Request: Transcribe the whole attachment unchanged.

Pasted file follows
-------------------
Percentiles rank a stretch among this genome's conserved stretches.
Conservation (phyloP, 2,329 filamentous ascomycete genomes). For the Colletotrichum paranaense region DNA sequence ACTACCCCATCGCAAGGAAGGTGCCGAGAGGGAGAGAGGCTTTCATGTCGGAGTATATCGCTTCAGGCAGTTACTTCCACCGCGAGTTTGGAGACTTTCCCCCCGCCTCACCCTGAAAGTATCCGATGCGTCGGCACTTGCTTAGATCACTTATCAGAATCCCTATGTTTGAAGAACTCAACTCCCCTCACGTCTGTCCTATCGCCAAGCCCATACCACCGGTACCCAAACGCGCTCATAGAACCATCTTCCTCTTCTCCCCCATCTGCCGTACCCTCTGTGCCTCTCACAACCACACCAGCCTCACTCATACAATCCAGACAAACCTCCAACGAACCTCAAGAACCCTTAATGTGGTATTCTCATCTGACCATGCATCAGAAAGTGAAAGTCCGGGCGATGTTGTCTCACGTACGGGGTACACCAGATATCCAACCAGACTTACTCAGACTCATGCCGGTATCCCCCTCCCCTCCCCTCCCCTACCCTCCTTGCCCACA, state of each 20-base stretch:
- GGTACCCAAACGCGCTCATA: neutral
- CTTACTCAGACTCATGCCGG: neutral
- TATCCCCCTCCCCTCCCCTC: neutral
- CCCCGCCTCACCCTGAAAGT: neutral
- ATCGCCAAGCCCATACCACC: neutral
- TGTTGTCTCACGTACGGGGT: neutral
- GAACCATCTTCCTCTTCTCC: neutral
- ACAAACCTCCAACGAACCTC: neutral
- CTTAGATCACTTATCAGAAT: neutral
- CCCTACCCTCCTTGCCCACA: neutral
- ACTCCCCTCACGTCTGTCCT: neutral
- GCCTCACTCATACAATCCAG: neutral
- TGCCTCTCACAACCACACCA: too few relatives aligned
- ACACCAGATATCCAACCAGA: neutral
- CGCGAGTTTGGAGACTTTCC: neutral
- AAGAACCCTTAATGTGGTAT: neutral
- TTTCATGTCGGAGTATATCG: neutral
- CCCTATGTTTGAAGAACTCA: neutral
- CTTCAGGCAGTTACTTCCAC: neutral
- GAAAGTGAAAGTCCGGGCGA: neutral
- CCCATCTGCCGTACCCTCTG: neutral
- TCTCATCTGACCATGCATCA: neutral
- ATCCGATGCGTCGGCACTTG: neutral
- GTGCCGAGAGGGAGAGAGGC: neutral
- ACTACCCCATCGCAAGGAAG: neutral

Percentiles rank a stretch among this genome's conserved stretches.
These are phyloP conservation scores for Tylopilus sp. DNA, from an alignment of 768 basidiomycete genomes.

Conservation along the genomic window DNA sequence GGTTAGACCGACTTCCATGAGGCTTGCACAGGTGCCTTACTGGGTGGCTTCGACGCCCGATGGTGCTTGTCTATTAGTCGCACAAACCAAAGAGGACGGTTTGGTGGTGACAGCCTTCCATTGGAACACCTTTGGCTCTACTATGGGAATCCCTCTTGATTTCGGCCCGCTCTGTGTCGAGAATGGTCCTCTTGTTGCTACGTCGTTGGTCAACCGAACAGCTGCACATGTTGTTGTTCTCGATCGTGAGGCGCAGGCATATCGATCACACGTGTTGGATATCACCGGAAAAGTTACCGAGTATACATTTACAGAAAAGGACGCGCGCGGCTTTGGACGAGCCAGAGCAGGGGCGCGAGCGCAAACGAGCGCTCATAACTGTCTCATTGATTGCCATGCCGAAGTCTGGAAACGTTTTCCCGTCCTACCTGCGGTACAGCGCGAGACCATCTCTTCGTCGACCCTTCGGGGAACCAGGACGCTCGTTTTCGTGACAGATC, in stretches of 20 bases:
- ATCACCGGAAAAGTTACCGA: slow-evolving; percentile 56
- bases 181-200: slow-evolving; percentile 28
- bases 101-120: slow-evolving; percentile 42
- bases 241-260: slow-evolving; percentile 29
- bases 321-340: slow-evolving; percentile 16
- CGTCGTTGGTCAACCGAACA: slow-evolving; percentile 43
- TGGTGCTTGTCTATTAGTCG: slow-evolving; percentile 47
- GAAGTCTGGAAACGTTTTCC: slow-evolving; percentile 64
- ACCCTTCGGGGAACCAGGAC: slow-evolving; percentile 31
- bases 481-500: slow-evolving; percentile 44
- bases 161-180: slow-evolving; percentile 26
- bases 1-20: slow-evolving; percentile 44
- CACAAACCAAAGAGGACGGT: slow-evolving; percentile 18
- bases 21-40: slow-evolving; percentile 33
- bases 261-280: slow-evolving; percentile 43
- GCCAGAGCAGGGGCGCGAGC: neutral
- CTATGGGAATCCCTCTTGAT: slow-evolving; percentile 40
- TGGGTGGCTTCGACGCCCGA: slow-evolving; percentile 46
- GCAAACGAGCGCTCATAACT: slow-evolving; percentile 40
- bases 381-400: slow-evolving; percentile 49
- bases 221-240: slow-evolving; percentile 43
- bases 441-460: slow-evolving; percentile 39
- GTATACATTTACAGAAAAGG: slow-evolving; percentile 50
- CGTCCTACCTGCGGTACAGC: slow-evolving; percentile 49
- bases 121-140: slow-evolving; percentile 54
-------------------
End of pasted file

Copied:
Percentiles rank a stretch among this genome's conserved stretches.
Conservation (phyloP, 2,329 filamentous ascomycete genomes). For the Colletotrichum paranaense region DNA sequence ACTACCCCATCGCAAGGAAGGTGCCGAGAGGGAGAGAGGCTTTCATGTCGGAGTATATCGCTTCAGGCAGTTACTTCCACCGCGAGTTTGGAGACTTTCCCCCCGCCTCACCCTGAAAGTATCCGATGCGTCGGCACTTGCTTAGATCACTTATCAGAATCCCTATGTTTGAAGAACTCAACTCCCCTCACGTCTGTCCTATCGCCAAGCCCATACCACCGGTACCCAAACGCGCTCATAGAACCATCTTCCTCTTCTCCCCCATCTGCCGTACCCTCTGTGCCTCTCACAACCACACCAGCCTCACTCATACAATCCAGACAAACCTCCAACGAACCTCAAGAACCCTTAATGTGGTATTCTCATCTGACCATGCATCAGAAAGTGAAAGTCCGGGCGATGTTGTCTCACGTACGGGGTACACCAGATATCCAACCAGACTTACTCAGACTCATGCCGGTATCCCCCTCCCCTCCCCTCCCCTACCCTCCTTGCCCACA, state of each 20-base stretch:
- GGTACCCAAACGCGCTCATA: neutral
- CTTACTCAGACTCATGCCGG: neutral
- TATCCCCCTCCCCTCCCCTC: neutral
- CCCCGCCTCACCCTGAAAGT: neutral
- ATCGCCAAGCCCATACCACC: neutral
- TGTTGTCTCACGTACGGGGT: neutral
- GAACCATCTTCCTCTTCTCC: neutral
- ACAAACCTCCAACGAACCTC: neutral
- CTTAGATCACTTATCAGAAT: neutral
- CCCTACCCTCCTTGCCCACA: neutral
- ACTCCCCTCACGTCTGTCCT: neutral
- GCCTCACTCATACAATCCAG: neutral
- TGCCTCTCACAACCACACCA: too few relatives aligned
- ACACCAGATATCCAACCAGA: neutral
- CGCGAGTTTGGAGACTTTCC: neutral
- AAGAACCCTTAATGTGGTAT: neutral
- TTTCATGTCGGAGTATATCG: neutral
- CCCTATGTTTGAAGAACTCA: neutral
- CTTCAGGCAGTTACTTCCAC: neutral
- GAAAGTGAAAGTCCGGGCGA: neutral
- CCCATCTGCCGTACCCTCTG: neutral
- TCTCATCTGACCATGCATCA: neutral
- ATCCGATGCGTCGGCACTTG: neutral
- GTGCCGAGAGGGAGAGAGGC: neutral
- ACTACCCCATCGCAAGGAAG: neutral

Percentiles rank a stretch among this genome's conserved stretches.
These are phyloP conservation scores for Tylopilus sp. DNA, from an alignment of 768 basidiomycete genomes.

Conservation along the genomic window DNA sequence GGTTAGACCGACTTCCATGAGGCTTGCACAGGTGCCTTACTGGGTGGCTTCGACGCCCGATGGTGCTTGTCTATTAGTCGCACAAACCAAAGAGGACGGTTTGGTGGTGACAGCCTTCCATTGGAACACCTTTGGCTCTACTATGGGAATCCCTCTTGATTTCGGCCCGCTCTGTGTCGAGAATGGTCCTCTTGTTGCTACGTCGTTGGTCAACCGAACAGCTGCACATGTTGTTGTTCTCGATCGTGAGGCGCAGGCATATCGATCACACGTGTTGGATATCACCGGAAAAGTTACCGAGTATACATTTACAGAAAAGGACGCGCGCGGCTTTGGACGAGCCAGAGCAGGGGCGCGAGCGCAAACGAGCGCTCATAACTGTCTCATTGATTGCCATGCCGAAGTCTGGAAACGTTTTCCCGTCCTACCTGCGGTACAGCGCGAGACCATCTCTTCGTCGACCCTTCGGGGAACCAGGACGCTCGTTTTCGTGACAGATC, in stretches of 20 bases:
- ATCACCGGAAAAGTTACCGA: slow-evolving; percentile 56
- bases 181-200: slow-evolving; percentile 28
- bases 101-120: slow-evolving; percentile 42
- bases 241-260: slow-evolving; percentile 29
- bases 321-340: slow-evolving; percentile 16
- CGTCGTTGGTCAACCGAACA: slow-evolving; percentile 43
- TGGTGCTTGTCTATTAGTCG: slow-evolving; percentile 47
- GAAGTCTGGAAACGTTTTCC: slow-evolving; percentile 64
- ACCCTTCGGGGAACCAGGAC: slow-evolving; percentile 31
- bases 481-500: slow-evolving; percentile 44
- bases 161-180: slow-evolving; percentile 26
- bases 1-20: slow-evolving; percentile 44
- CACAAACCAAAGAGGACGGT: slow-evolving; percentile 18
- bases 21-40: slow-evolving; percentile 33
- bases 261-280: slow-evolving; percentile 43
- GCCAGAGCAGGGGCGCGAGC: neutral
- CTATGGGAATCCCTCTTGAT: slow-evolving; percentile 40
- TGGGTGGCTTCGACGCCCGA: slow-evolving; percentile 46
- GCAAACGAGCGCTCATAACT: slow-evolving; percentile 40
- bases 381-400: slow-evolving; percentile 49
- bases 221-240: slow-evolving; percentile 43
- bases 441-460: slow-evolving; percentile 39
- GTATACATTTACAGAAAAGG: slow-evolving; percentile 50
- CGTCCTACCTGCGGTACAGC: slow-evolving; percentile 49
- bases 121-140: slow-evolving; percentile 54